Failure of Large Renewables Producers on Human Rights Underscores the Need for Accountability in a Just Transition
Renewable technologies and green investments are critical to achieving carbon neutrality, but the vital climate benefits of these projects do not mean they are without social and environmental risk. The Business and Human Rights Resource Centre recently published the first Renewable Energy and Human Rights Benchmark, which assesses the policies of 16 of the world’s largest publicly-traded wind and solar producers against human rights standards. The findings are alarming. To date, not one of the companies analyzed is fully meeting its responsibility to respect human rights, as defined by the United Nations Guiding Principles on Business and Human Rights (UN Guiding Principles). This failure to uphold human rights not only leads to devastating impacts for affected people, it jeopardizes the financial sustainability of renewables projects and undermines the ‘livable future’ that the transition to a low-carbon economy aims to achieve.
The benchmarking analysis reveals that the large renewables companies “lack the essential human rights policies to avoid abuse of the communities and workers on which a just transition depends.” Bolstering these protections is an essential step to preventing abuse, but strengthening policies alone is not sufficient to prevent harm––as the experience of communities in Liberia and Mexico harmed by renewables projects that are subject to such standards makes clear. Alongside robust human rights and environmental policies, renewables investors need institutional-level community feedback tools that enable project-affected people to raise grievances and access solutions.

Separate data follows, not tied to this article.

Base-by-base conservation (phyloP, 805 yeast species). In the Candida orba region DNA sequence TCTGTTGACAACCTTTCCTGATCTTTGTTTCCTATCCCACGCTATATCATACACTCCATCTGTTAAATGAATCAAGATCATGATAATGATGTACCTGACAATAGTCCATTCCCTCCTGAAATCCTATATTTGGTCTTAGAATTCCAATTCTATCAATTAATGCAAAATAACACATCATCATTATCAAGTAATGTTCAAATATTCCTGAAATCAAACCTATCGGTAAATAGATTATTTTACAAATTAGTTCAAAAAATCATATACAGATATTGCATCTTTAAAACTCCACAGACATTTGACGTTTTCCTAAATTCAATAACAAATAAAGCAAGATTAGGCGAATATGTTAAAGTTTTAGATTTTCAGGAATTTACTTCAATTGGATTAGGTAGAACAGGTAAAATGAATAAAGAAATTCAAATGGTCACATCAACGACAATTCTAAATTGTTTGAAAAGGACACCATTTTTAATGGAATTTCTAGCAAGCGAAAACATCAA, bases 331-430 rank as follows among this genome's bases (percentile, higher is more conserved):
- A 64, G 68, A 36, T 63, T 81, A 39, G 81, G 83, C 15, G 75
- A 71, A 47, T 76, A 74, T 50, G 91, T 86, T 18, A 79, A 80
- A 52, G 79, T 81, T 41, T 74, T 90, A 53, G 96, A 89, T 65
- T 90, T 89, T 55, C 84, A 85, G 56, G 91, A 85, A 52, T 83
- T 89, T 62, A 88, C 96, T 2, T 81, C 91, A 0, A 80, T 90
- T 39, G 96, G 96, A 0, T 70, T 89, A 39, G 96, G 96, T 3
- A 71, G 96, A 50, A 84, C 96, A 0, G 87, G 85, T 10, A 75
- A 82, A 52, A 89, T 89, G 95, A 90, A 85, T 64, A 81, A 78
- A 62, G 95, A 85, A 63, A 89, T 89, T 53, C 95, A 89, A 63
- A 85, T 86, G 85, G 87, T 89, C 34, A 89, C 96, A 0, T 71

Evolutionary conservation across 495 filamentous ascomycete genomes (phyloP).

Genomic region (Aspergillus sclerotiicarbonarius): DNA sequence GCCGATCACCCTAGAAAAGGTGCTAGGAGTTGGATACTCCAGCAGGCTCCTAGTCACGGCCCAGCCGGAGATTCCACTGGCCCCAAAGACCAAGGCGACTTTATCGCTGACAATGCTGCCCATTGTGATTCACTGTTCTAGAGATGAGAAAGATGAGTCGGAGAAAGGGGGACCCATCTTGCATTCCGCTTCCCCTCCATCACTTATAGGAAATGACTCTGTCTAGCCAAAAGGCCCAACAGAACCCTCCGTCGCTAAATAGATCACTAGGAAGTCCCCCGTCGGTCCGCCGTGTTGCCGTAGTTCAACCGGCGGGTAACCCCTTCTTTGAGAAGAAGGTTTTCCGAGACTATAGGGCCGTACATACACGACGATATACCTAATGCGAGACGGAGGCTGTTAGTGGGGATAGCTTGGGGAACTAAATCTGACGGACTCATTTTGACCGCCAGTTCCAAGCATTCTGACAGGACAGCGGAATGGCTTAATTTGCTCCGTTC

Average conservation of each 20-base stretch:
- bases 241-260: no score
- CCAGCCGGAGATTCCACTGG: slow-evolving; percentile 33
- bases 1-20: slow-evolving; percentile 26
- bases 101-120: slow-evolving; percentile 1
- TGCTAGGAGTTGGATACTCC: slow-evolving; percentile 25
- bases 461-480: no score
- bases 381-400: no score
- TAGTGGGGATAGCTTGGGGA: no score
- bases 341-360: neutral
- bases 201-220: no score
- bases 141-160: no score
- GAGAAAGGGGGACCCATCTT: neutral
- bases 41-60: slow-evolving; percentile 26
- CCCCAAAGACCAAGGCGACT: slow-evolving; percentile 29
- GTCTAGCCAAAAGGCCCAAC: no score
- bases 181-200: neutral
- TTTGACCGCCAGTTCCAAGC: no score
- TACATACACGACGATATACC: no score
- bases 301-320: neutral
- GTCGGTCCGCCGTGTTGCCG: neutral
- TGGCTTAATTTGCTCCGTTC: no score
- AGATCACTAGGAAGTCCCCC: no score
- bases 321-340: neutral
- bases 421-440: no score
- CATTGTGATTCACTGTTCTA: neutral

Such community feedback tools create a channel of communication between the individuals most impacted by investments––namely people living near and working at the projects––and the investment decision makers who need information from the ground. They are valuable not only for receiving feedback on whether an investors’ policies are upheld, but also for providing a forum to develop a path forward and capture lessons learned to prevent future harm. In the cases of the renewables projects in Liberia and Mexico mentioned above, investors were able to understand the unintended harms of their investments due to the existence of such community feedback tools.
Importantly, the benefits of these community feedback tools are possible because they are housed at the institutional level, accessible by both individuals internal and external to the company, and sufficiently independent from management. While accessible, independent institutional mechanisms have yet to become standard tools of private companies––only one of the 16 companies assessed in the benchmark received top scores for having an adequate mechanism in place––they are commonplace in development finance institutions. This development finance accountability system, which has been tested for over 25 years, is ripe for adoption and innovation by private companies. At Accountability Counsel, we’re working to seed the movement to build these tools.
Learn more about our advocacy for stronger accountability tools to promote more responsible investment here.